Electronic signature and digital contract giant DocuSign has acquired the key technology behind machine learning company Appuri and hired the majority of the Seattle-based startup’s team, planning to integrate its artificial intelligence features directly into the DocuSign platform.
Appuri collects customer usage data to predict when customers are dissatisfied with a service so companies can combat attrition. Appuri’s platform applies a “churn score” to various customers, indicating the likelihood that they may leave.
Few companies in the world have as much data as DocuSign, which boasts more than 300,000 customers and 200 million users in 188 countries. Tom Casey, DocuSign’s senior vice president of engineering, said Appuri’s machine learning technology will help the company better understand its own data and build new features for its customers.
“We don’t have in our core product today, at its base, machine learning or artificial intelligence,” Casey said. “This gives us a foundation of that. It gives us expertise by bringing in this intact team that works very well together, fits with our culture so we can go take a look at advanced features we might want to bring online later, beyond what we have today in terms of our enterprise reporting integration and basic analytics.”
The seeds for the acquisition were planted when the two companies hooked up for a pilot project about six months ago looking at the path customers take to purchase DocuSign products. The teams at DocuSign and Appuri hit it off, and that strengthened the relationship. Appuri representatives first approached DocuSign about a potential acquisition as they were considering next steps for the company, with a new funding round as another possibility.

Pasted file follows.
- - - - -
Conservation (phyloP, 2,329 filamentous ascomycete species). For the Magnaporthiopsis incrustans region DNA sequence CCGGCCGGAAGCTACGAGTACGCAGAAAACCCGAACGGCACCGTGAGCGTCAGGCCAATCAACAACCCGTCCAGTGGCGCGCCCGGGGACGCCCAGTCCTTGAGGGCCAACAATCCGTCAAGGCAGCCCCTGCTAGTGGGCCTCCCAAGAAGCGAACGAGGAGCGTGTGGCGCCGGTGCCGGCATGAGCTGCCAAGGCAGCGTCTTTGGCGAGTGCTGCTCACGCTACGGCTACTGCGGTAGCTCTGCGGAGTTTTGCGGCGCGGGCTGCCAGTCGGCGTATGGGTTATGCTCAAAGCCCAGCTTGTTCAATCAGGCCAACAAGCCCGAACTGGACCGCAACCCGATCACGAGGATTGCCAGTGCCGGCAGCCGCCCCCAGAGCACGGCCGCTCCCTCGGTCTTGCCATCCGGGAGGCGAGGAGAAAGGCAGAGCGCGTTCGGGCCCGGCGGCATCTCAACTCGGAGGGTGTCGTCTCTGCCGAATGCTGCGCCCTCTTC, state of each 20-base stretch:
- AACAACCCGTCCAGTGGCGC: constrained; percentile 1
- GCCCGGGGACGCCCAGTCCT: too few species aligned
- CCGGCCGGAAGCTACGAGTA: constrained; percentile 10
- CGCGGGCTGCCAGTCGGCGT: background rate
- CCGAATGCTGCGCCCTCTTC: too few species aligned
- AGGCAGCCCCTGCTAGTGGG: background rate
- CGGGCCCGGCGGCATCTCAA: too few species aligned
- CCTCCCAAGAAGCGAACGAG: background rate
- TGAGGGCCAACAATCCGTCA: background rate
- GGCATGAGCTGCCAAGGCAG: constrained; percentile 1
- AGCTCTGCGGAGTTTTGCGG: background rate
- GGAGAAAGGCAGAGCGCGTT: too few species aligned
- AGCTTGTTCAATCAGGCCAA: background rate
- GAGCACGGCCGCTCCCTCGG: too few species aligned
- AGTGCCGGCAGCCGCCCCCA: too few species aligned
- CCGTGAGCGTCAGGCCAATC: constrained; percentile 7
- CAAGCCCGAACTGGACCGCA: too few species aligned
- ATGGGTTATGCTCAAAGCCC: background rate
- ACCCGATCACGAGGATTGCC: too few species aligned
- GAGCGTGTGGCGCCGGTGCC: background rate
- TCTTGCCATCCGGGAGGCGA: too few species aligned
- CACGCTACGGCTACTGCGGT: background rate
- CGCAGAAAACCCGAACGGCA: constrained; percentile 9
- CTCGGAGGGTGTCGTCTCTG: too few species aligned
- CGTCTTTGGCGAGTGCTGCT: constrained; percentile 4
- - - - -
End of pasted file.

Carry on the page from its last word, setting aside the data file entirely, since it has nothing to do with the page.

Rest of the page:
Under the deal, DocuSign acquired a license to Appuri’s source code and the right to further develop the technology on its own. With the acquisition, Appuri’s technology will be integrated within its platform and will no longer be available separately. The deal did not include Appuri’s existing customer portfolio, and DocuSign says it doesn’t currently plan to enter the audience engagement analytics market with a separate product of its own.
Appuri launched in 2012 and graduated from the 9Mile Labs accelerator in 2013. It has raised more than $6 million in its lifetime, including a $2 million round in March. Its backers include Paul Allen’s Vulcan Capital, Divergent Ventures, Baseline and TDF Ventures.
“What we are doing we will continue to do, but our scope has broadened from just churn prediction, which is what we offer as a company at Appuri, to a broader set of tasks and features that are in the advanced analytics and machine learning space,” said Damon Danieli, Appuri co-founder and now DocuSign vice president of engineering.
Co-founder Bilal Aslam is also joining DocuSign on the product side. Another five people, Appuri’s technology and product teams, will also make the move to DocuSign.
CEO Todd Owens, three other employees focused on sales and marketing and a few contractors will not join DocuSign. After nearly a decade leading talent screening company TalentWise, and a year at the helm of Appuri, Owens said he wanted to take a step back to figure out his next move.
Several Appuri staffers will help current customers wind down their accounts and find new solutions for their needs.
DocuSign originally started in Seattle and later relocated its headquarters to the San Francisco Bay Area. But the Seattle office remains its largest, with more than 850 people and growing. It has raised more than $500 million, and frequently sits atop the GeekWire 200 list of Pacific Northwest startups.
The Appuri acquisition is not DocuSign’s only big move in recent days. Last week, the company announced the addition of Kirsten Wolberg as chief technology and operations officer, and Steve Krause as SVP strategy and product marketing.
Wolberg last served as CIO at Salesforce and has worked as vice president of technology at both PayPal and Charles Schwab. Krause joined Oracle in 2014 after selling his startup, Responsys, and worked as the head of product for Oracle Marketing Cloud before moving to DocuSign.